getting to the root of it.
by victoria comment


plant roots in glass jars / sfgirlbybay

a well traveled woman.

i have been coveting the idea of rooting plants in vintage glass jars for a while now. i even tried the (seemingly) easy idea of rooting an avocado pit to no avail. i’ve been successful when it comes to growing from bulbs — like paper whites, but when it comes to roots, i’m an utter failure. so i’m coming to you guys for guidance. i just think this is the prettiest idea, and love the simplicity of the look, but i’ve yet to be able to pull it off. are there any particular plants that you know of that root well like this, from a simple stem in a jar with a narrow neck? if you’ve got some tips, bring ’em on – i’d be most appreciative!

plants with roots in glass jars / sfgirlbybay

residence magazine.

white flowers in jars / sfgirlbybay

weekday carnival.

large glass jars filled with green plants and water / sfgirlbybay

nordic leaves.

exotic plants growing in glass jars / sfgirlbybay


lovely rooted plants in vintage glass jars / sfgirlbybay

vtwonen (above + below).

diy rooting plants in vintage glass / sfgirlbybay

40 responses to “getting to the root of it.”

  1. Yes! The absolute, no fail plant who will root with ease is the Heartleaf Philodendron. It is such a good and unfussy plant and grows as a vine (I have mine in a hanging planter and the vines reach all the way to the floor). Every time a tendril gets too long, I just snip it and place it in a glass jar with water. It will start to root within a week, and you can leave them virtually forever. I’m looking at one I have on my desk at work that has a lovely mess of root tangles that’s been there for months with hardly any natural light.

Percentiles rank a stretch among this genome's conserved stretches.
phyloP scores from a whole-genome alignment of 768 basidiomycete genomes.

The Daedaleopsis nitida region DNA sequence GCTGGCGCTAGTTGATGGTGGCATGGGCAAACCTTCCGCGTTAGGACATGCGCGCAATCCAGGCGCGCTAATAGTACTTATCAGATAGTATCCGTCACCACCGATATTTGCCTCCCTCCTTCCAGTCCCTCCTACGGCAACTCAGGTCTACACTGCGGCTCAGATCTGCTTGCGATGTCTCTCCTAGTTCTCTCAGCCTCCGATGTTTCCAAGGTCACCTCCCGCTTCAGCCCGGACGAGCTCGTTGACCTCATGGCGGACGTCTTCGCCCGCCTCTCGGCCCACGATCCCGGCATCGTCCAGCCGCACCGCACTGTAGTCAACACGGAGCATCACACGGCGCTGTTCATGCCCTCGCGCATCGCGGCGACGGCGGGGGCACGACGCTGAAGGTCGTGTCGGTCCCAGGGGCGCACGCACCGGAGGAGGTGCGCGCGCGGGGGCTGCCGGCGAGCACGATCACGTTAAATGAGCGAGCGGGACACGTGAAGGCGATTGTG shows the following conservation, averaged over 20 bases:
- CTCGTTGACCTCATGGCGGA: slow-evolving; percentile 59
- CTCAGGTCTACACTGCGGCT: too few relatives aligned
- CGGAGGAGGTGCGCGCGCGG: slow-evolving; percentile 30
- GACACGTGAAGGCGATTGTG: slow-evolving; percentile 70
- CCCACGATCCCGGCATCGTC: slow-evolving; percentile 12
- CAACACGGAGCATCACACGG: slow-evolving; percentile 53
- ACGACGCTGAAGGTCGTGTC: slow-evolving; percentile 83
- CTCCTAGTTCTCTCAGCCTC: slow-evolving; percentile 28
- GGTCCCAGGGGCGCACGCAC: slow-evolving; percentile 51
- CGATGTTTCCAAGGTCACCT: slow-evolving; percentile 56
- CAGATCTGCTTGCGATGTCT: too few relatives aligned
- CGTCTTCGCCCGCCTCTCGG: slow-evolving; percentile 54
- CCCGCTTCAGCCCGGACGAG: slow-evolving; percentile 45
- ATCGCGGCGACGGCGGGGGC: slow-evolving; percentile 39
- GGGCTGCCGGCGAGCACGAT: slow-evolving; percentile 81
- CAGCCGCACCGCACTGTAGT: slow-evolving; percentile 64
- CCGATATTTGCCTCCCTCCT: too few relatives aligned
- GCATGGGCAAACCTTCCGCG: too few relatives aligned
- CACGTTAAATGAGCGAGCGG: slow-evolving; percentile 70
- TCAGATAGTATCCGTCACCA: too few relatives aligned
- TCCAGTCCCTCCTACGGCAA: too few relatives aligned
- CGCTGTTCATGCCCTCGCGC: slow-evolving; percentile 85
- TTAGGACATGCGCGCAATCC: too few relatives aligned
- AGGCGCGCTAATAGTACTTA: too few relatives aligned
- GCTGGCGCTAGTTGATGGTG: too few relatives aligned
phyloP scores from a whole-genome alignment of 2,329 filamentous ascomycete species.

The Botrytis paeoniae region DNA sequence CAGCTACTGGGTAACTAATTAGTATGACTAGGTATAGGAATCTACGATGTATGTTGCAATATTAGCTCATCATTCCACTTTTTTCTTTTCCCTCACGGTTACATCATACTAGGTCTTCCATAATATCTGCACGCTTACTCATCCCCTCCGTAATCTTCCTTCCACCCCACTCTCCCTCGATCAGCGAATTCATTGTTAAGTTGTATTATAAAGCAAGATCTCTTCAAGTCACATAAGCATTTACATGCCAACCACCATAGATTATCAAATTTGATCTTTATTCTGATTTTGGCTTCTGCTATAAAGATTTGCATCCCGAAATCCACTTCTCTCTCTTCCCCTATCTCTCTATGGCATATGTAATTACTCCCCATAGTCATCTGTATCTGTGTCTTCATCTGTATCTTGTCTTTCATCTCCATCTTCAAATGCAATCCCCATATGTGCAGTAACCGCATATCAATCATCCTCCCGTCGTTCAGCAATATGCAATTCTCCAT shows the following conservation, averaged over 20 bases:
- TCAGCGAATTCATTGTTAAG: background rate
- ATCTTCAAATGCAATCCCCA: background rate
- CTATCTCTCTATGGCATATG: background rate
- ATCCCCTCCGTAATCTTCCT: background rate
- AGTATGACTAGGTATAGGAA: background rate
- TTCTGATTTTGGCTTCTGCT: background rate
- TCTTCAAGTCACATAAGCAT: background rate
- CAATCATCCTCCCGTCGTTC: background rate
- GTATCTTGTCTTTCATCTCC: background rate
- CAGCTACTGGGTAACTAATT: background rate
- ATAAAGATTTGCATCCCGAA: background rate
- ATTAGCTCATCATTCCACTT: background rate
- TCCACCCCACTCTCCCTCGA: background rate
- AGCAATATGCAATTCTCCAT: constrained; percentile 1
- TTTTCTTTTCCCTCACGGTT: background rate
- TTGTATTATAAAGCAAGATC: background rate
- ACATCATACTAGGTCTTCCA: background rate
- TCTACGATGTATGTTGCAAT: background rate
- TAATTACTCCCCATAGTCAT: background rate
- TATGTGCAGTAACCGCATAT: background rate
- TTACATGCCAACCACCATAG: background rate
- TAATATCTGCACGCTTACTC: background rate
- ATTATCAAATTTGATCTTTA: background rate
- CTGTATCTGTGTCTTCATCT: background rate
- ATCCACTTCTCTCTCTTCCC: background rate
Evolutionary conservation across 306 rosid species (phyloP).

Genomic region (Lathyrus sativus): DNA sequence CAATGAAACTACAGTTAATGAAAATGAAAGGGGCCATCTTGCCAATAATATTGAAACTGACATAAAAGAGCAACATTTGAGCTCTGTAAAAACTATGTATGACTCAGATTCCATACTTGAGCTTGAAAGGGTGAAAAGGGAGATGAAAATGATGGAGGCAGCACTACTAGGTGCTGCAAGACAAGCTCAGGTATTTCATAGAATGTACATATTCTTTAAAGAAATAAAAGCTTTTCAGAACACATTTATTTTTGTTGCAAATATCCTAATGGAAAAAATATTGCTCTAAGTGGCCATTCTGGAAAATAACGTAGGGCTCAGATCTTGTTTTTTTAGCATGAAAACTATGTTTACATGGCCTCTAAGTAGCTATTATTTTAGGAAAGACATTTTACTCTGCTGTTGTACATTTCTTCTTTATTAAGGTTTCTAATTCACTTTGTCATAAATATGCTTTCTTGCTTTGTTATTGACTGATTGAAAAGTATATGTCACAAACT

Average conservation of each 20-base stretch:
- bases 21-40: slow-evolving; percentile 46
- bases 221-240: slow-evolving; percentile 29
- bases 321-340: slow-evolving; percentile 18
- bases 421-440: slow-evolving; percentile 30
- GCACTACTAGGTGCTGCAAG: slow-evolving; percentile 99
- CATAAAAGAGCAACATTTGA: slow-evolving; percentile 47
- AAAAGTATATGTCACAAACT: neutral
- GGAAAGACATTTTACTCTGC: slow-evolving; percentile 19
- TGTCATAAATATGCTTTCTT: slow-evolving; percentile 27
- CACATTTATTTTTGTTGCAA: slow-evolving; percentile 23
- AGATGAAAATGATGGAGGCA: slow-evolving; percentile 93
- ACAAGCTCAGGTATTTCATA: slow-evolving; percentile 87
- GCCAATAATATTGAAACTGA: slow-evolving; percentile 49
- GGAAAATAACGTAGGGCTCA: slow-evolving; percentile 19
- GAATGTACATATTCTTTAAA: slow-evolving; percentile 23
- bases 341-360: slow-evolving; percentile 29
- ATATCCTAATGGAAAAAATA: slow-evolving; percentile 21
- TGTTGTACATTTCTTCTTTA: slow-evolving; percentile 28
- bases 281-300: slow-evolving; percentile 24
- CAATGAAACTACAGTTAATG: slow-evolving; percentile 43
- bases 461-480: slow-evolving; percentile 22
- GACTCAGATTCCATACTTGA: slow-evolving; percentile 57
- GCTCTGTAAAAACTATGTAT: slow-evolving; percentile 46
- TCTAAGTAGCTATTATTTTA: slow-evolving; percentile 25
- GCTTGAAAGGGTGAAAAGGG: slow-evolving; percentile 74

Another sweet water rooter is the spider plant. If you snip one of the babies off and stick it’s butt in water, it will begin to root as well. That one just needs a little more care as you will have to prune and watch to make sure it doesn’t get too submerged. It needs a vase with a wide bottom and small, untapered opening. Enjoy!

  2. Hi Victoria!
    I have recently succeeded with acorns and avocado, but it sure is hard. I’m not sure about your climate but in Sweden you succeed the best with acorns if you pick them (from the ground) in the very end of the autumn (close to the winter). Acorns that fell from the tree and have been lying on the ground among cozy leaves until the beginning of november has started to grow a little bit. So then you should search the park for acorns that already grew a little tail or. Putting the tail in water indoor it will grow roots fast. For avocado I just learned this from my dad: put them under the soil in your garden in the spring and dig them up after the summer, then they will have small roots. Then you can take them indoor and plant them in a pot or put them in a glass jar with water. If you don’t want to wait I have tried with bought plants, just taken away the pot and soil and put the roots in water. It works well with Araucaria heterophylla (star pine) and looks so nice in a glass jar for christmas. Good luck!